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How to Install and Use Yay on Arch Linux

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Checking whether the development tools and Git are installed on Arch Linux

Key Takeaways

  • Arch Linux is a bare-bones distribution, and installing applications is done manually using the package manager, pacman.
  • The Arch User Repository (AUR) is a comprehensive collection of Linux software that can be accessed with the help of tools like Yay.
  • Surprisingly, Yay is not installed by default in Arch Linux. You can manually install it to easily search, install, and uninstall applications from the AUR. To install Yay, you need to clone its source code repository and build it. Note that you’ll need Git and the standard development tools installed to do that.
  • To install software with Yay, use “yay package-name.” To uninstall software with Yay, use “yay -R package-name.”


Arch Linux’s yay command makes using the Arch User Repository very simple. But sadly, Yay isn’t installed by default. We show you how to install and use this must-have Arch Linux tool.


Arch Linux, the Bare-Bones Distro

Arch Linux is a widely known and highly regarded Linux distribution. Arch Linux is a strictly bare-bones distribution. Unlike most distros, it doesn’t come preloaded with a collection of typical applications. When you install Arch Linux, you’re installing a minimalist take on Linux. Once you’ve got Arch running on your computer, it’s up to you to install any applications you want to use.

That’s a great way to set your computer up because there’s absolutely no bloatware. The only applications installed are the ones you’ve considered and decided you want. And that bare-bones philosophy is taken seriously. You don’t even get a graphical desktop environment. If you want one, you install it yourself, using the Arch Linux package manager, pacman.


That’s all fine in theory, but here’s the conundrum. There’s a massive software repository of additional applications that you can select from, called the Arch User Repository, but pacman doesn’t know about it. It can neither search through it nor download anything from it.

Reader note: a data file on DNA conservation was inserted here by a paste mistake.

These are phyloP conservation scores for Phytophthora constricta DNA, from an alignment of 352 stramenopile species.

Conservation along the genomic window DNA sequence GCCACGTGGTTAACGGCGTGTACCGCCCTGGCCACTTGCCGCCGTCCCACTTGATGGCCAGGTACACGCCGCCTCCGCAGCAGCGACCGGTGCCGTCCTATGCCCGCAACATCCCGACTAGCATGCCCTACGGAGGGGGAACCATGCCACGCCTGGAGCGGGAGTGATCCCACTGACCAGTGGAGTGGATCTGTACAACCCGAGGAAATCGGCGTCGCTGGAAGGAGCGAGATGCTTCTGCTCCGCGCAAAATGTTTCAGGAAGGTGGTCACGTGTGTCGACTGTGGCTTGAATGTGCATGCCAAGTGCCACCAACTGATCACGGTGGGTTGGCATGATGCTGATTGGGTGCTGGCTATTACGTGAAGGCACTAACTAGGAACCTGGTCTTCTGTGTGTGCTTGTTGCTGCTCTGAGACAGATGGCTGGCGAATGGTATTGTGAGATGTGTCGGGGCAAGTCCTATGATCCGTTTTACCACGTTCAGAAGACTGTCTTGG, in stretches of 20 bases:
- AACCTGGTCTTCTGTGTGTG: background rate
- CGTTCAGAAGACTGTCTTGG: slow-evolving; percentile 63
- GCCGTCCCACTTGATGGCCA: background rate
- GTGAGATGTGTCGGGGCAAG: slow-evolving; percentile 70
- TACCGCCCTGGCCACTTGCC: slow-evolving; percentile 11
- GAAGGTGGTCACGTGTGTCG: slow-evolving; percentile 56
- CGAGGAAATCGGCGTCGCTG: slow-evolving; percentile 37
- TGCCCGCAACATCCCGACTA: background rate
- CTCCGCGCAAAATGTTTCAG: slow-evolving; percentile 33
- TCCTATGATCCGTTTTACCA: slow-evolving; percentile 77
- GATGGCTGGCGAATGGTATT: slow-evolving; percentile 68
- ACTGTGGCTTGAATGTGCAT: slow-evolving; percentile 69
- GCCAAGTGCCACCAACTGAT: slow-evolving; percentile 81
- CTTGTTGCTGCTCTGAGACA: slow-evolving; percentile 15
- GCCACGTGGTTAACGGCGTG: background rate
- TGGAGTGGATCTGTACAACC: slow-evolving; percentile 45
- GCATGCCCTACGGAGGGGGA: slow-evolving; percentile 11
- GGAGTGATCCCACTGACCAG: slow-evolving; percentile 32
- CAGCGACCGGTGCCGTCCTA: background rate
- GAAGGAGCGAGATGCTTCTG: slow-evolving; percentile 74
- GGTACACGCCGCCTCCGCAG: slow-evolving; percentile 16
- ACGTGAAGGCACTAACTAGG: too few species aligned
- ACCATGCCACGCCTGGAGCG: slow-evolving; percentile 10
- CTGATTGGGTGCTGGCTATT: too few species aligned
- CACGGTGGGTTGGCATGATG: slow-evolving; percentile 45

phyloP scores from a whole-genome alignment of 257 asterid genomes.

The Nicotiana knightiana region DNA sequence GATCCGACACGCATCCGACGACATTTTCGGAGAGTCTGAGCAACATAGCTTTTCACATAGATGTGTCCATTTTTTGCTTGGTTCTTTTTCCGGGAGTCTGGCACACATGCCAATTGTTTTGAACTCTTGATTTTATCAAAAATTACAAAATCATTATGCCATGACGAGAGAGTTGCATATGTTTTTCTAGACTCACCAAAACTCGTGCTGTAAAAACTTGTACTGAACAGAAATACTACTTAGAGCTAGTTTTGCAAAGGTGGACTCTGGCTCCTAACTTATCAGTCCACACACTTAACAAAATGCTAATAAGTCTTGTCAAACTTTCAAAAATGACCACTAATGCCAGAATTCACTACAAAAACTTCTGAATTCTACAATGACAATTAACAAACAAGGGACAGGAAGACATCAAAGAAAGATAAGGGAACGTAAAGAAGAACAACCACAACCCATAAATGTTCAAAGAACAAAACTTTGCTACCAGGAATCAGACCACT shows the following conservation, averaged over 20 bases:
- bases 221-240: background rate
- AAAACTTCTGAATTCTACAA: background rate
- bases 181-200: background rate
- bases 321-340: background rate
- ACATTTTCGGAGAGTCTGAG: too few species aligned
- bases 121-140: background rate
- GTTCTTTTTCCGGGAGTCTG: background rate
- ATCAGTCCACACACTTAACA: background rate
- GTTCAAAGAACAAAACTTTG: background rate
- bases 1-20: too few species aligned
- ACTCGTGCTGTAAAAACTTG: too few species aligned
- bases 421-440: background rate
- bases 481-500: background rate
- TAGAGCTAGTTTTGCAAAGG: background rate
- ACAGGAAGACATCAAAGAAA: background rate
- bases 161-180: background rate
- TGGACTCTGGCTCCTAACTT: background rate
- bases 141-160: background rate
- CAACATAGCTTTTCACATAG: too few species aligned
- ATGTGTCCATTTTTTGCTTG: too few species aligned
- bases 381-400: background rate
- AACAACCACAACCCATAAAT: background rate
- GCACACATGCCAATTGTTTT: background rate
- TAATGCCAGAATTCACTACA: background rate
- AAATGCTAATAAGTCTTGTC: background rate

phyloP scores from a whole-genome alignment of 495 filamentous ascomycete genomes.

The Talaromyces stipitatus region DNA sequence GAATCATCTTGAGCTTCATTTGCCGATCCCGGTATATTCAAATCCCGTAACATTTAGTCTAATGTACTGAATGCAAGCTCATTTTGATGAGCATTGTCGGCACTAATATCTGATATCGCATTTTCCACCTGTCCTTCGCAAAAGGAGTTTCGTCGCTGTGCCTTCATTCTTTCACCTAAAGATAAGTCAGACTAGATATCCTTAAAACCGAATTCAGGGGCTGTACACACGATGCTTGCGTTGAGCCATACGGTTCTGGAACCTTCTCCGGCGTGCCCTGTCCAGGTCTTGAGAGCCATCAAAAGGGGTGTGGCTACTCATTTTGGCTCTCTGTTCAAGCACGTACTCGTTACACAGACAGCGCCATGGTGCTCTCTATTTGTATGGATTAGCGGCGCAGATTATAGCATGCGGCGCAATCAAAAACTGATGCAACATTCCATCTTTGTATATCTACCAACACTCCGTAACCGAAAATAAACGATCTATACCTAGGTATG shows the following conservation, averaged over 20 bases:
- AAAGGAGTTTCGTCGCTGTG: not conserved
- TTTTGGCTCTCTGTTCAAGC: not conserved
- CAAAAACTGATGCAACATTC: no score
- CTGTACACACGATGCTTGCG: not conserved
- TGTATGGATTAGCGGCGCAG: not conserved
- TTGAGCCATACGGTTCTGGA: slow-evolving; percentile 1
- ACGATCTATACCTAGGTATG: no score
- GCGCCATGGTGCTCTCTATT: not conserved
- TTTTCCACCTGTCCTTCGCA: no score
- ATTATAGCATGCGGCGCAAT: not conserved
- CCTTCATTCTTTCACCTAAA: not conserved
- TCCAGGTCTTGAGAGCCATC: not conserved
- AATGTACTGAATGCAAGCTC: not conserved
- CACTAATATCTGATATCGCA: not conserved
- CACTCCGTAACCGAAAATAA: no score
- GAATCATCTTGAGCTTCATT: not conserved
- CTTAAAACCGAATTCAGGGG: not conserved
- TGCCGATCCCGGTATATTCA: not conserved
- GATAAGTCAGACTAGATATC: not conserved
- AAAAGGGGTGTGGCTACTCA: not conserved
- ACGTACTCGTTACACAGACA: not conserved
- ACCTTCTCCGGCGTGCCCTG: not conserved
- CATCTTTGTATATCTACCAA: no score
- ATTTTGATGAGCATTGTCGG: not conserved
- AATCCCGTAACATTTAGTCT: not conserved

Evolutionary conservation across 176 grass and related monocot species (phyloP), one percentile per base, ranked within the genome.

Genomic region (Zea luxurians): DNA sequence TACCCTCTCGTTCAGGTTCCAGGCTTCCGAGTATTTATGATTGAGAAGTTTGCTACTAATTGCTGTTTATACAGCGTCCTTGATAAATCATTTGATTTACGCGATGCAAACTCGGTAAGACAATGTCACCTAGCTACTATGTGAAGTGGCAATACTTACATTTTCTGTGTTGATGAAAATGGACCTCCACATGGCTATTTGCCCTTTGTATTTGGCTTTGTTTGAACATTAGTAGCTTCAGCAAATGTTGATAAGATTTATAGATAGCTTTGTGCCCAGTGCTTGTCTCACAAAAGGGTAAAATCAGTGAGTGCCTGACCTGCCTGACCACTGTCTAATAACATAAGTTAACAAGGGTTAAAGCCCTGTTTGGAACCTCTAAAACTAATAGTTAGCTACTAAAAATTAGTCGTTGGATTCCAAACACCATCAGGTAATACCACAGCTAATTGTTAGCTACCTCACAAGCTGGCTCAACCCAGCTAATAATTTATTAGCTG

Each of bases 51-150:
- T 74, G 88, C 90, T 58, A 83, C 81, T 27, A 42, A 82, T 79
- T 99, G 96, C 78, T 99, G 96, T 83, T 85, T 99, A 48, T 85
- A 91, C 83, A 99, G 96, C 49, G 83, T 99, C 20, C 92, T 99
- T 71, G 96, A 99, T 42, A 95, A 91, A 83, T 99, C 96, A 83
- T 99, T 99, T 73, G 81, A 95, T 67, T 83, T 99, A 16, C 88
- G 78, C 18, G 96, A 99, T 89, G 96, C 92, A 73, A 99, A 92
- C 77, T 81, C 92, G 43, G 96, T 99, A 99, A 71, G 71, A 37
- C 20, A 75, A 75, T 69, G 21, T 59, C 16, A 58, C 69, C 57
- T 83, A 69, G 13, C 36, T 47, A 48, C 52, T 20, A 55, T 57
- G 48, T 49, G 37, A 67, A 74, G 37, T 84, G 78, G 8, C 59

The AUR and Why You Need It

The AUR is one of the largest and most comprehensive collections of Linux software available anywhere. It’s a community-driven resource, hosting over 85,000 software packages. Or at least, it hosts something called package build files, or PKGBUILDs.

A PKGBUILD is a shell script that the Arch Linux makepkg tool can read. makepkg follows the instructions in the PKGBUILD file to create the application on your computer. It does this by downloading the appropriate source code to your computer, compiling it, and creating an archive file containing the newly compiled application. It then calls on pacman to install the application from the archive file.


The AUR is a wonderful resource if you use it with care. You don’t need an AUR helper to use the AUR. There’s a fairly straightforward but long-winded manual process you can use to install software from the AUR. But if you’re installing a lot of applications, you’ll soon want a way to streamline that process. That’s why tools like Yay were developed.

The trouble is, Yay isn’t included in a standard Arch Linux installation, you need to install it. But pacman can’t do that for you, because Yay is in the AUR and pacman only works with the standard repositories. We can circumvent this catch-22 by installing Yay manually.

Checking the Requirements

Because we’re going to be compiling code, we need to have the standard set of development packages installed, and we’re also going to use Git to retrieve the source code files, so that has to be installed too.